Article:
[Column] Africa - a breeding ground for innovation
African innovation is on the rise and the continent could play host to several new technology disruptions in the next few years. It is an increasingly common belief that various technologies benefit from the lack of IT legacy systems and old, entrenched infrastructure in Africa. Innovative new products can be designed around future environmental stressors and demands without having to consider old, established systems. The continent is therefore extremely agile in in terms of its ability to innovate and adapt to innovations. The next step is ensuring that Africa is able to harness these opportunities to innovate.
The answer lies in creating wider ecosystems where everyone can contribute to innovation. We need environments that allow for fresh ideas, and where it like-minded individuals can challenge and improve established ways of doing work.. Collaborative hubs act can as meeting points for discussions between the public and private sector around creative solutions that could be applied to the regulation of new technology and innovation.
Law-focused innovation hubs can also help address regulatory challenges. Legal and regulatory frameworks in Africa will need to adapt to address changes that innovation brings and to protect those that invest in, build, implement and use new technology. Often, the groundwork for these kinds of policy changes is as a result of discussions that begin at these hubs.
Baker McKenzie has established numerous innovation hubs in various locations around the world, which are proving to be successful in identifying challenges and collaborating on innovative solutions. The firm’s Whitespace Collab in Toronto, for example, allows for face-to-face collaboration between attorneys and leaders in business, government, academia and not-for-profits to address complex global challenges at the intersection of business, law and technology. Many of the collaborations centre on innovations related to data privacy, smart cities, and other data-related challenges, in a conducive workspace.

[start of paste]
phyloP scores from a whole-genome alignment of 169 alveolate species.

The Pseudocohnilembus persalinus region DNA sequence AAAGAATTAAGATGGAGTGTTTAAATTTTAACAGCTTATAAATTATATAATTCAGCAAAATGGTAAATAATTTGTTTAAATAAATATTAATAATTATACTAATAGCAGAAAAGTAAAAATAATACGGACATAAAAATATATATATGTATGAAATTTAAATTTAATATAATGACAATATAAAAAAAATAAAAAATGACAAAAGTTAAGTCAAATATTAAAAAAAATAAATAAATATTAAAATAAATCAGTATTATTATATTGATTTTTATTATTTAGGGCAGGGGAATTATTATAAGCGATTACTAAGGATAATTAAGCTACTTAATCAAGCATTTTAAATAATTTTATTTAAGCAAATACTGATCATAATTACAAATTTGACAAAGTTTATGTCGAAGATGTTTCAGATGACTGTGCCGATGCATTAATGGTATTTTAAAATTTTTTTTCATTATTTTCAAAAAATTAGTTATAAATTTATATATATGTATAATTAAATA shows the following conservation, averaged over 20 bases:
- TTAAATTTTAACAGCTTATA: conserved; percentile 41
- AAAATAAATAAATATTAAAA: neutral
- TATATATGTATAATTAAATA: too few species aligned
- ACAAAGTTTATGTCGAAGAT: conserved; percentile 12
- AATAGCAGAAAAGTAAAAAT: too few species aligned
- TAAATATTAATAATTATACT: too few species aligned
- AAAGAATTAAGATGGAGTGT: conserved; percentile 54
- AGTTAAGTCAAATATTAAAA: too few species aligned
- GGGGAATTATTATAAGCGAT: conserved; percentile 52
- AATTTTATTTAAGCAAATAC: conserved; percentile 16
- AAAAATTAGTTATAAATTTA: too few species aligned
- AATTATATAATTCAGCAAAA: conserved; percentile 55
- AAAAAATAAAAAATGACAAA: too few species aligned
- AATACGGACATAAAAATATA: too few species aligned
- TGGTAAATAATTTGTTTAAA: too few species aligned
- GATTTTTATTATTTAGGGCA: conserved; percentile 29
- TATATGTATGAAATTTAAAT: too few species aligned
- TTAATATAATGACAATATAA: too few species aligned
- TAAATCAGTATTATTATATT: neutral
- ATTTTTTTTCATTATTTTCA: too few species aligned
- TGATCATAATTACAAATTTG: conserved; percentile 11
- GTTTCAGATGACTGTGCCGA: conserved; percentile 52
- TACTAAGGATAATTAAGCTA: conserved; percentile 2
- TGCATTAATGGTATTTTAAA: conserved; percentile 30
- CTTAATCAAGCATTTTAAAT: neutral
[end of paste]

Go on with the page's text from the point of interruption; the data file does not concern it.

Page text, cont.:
In addition, our partnership with the World Economic Forum’s innovation hub in San Francisco - the 'Centre for the Fourth Industrial Revolution - aims to ensure that not only is the firm adapting to meet the new needs of clients, but that they are all participants in the discussion to harness innovation that is in the public interest. This hub’s mission is to accelerate the deployment of technology and science for positive impact on individuals and the societies, while minimizing their downside risks.
In April, the firm became one of the founding sponsors of “ReInvent Law“, the first Legal Innovation Hub in Continental Europe. Reinvent is a hub for multidisciplinary collaboration, enabling cooperation between lawyers and corporate leaders as well as academics and representatives from non-profit organizations. It is place to meet and to encourage communication between lawyers and digital experts.
The firm is also part of the Corporate Legal Operations Consortium, an organisation of legal operations professionals who are seeking to share best practices, create standards and accelerate innovation across the legal services ecosystem.
More than ever before it is critical that everyone with an interest in finding solutions to current challenges is able to collaborate, share expertise, learn from others and contribute. The power of change lies in using multi-disciplinary teams to solve problems that breach borders and industries.
Organised innovation hubs, accessible to all with creative ideas to share and problems to solve, are a powerful mechanism for ensuring that collaboration across Africa results in innovation that can provide solutions to global challenges, and where good ideas turn can into practical, implementable solutions. Our firm is continuously looking for ways to engage with the wider ecosystem and as such we hope to be able to open an African innovation hub for the legal sector in the future.